By allowing engineering teams to automate the process of creating and applying software testing requirements, the solution promises to greatly reduce related cost and complexity, specifically by directly cutting down the number of required test cycles.

According to a calculation designed to forecast the potential ROI of CA Agile Requirements Designer related to cost reduction and avoidance, along with related revenue enhancement, immediate benefits of employing this process—representing only one minor aspect of DevOps adoption—immediately come into focus.

Based on a real-world implementation of the solution, in addition to gains related only to software testing, one organization found that it was able to drive far closer collaboration between business and IT teams, and better estimate the time and cost of development projects. In addition to the following ROI calculations, these gains map closely to core benefits of broader DevOps adoption.10

In terms of specific ROI, the involved organization found that its worst case appreciation of benefits over a three-year period would result in a 168 percent return on its existing investment, or a period of 11 months before 100 percent realization of payback on initial costs; the study projected a best case scenario of 319 percent ROI, or 8 months for complete payoff.

Among the underlying benefits driving this return were the organization’s ability to reduce software defect remediation (a similar domain to reduction of MTTR), lowering of test creation and maintenance costs, and, most importantly within the overall scope of strategic investment, improved time to value for application releases.

At the production end of the software lifecycle, another important DevOps tooling aspect that warrants ROI analysis is Application Performance Management (APM). APM seeks to simplify the triage of performance problems so teams can address issues fast, before there’s an impact on end users and customers.

By quickly analyzing performance across a complex array of microservices, APIs and containers across mobile, cloud, and on-premise applications, these monitoring tools provide IT operations an essential mechanism for maintaining expected levels of service together with a high-quality application experience.

In a DevOps context and as described in Chapter  7, these tools are especially valuable because they help establish feedback loops between operations and development teams. By gaining insights into application performance before committing software updates to production, developers can quickly pinpoint and remediate any issues related to their code. In this way, APM solutions not only help ensure operational stability, but also assist teams in building quality into the applications.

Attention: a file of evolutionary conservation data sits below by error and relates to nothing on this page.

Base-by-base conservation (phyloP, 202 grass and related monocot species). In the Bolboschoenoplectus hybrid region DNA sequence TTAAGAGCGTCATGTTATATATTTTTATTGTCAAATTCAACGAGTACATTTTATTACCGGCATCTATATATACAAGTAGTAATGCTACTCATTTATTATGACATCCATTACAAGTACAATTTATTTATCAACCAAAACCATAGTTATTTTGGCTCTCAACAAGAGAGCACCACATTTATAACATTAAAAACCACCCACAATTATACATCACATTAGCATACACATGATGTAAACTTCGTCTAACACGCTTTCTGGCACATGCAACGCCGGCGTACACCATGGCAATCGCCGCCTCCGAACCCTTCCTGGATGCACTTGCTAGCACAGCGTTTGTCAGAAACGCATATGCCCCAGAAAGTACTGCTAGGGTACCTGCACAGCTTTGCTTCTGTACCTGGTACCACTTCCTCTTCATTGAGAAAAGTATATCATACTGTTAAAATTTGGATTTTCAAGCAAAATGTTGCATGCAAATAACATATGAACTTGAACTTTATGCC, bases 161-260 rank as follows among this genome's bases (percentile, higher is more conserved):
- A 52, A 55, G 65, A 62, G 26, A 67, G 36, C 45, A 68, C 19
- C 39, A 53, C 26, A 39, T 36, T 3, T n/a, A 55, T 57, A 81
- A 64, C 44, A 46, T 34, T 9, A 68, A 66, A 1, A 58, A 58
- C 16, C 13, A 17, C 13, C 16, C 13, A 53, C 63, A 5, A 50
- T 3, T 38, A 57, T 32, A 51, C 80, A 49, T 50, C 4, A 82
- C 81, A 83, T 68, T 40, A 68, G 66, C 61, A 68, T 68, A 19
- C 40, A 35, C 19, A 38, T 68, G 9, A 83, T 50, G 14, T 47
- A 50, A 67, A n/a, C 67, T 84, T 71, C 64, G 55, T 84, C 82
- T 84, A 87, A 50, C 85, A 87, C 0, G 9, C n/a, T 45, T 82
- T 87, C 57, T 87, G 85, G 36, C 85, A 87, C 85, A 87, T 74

According to a 2015 Total Economic Impact study conducted by Forrester Research, the potential ROI of CA APM is related to significantly reducing downtime costs and improving productivity.11

Interviews with four customers (across financial services, banking, and health insurance sectors) and subsequent financial analysis revealed that a composite organization based on the interviewed organizations experienced benefits of more than $7.2 million versus implementation costs of just over $1.7 million, adding up to a net present value (NPV) of $5.4 million and an ROI of 306 percent.

As would be expected, all the interviewed organizations experienced a positive financial impact by improving the availability and performance of customer-facing applications. For one company, this extended to reducing service-level penalty fees because it was able to prove the cause of problems to a key commercial customer, reducing the flow of more than $800,000 that it was paying yearly to a large, global vendor.

Beyond availability gains, and importantly from a DevOps perspective, there were other benefits. The study found that by applying CA APM within the development process, developer productivity increased. When the development team used CA APM to test new code, the organization was able to accelerate development cycles by 15 percent in the first year. As a representative of one company said, “In essence, we’re issuing less code or less fixes into production, which allows our developmental organization to focus more on maintaining a competitive advantage in the marketplace of what we deliver in our online solutions.”

Leveraging CA APM provided insight into performance from mainframes through mobile devices. Using CA APM allowed the organization to eliminate uncertainty about the cause of problems in complex environments. CA APM also reduced the average time to resolution and it eliminated the finger-pointing.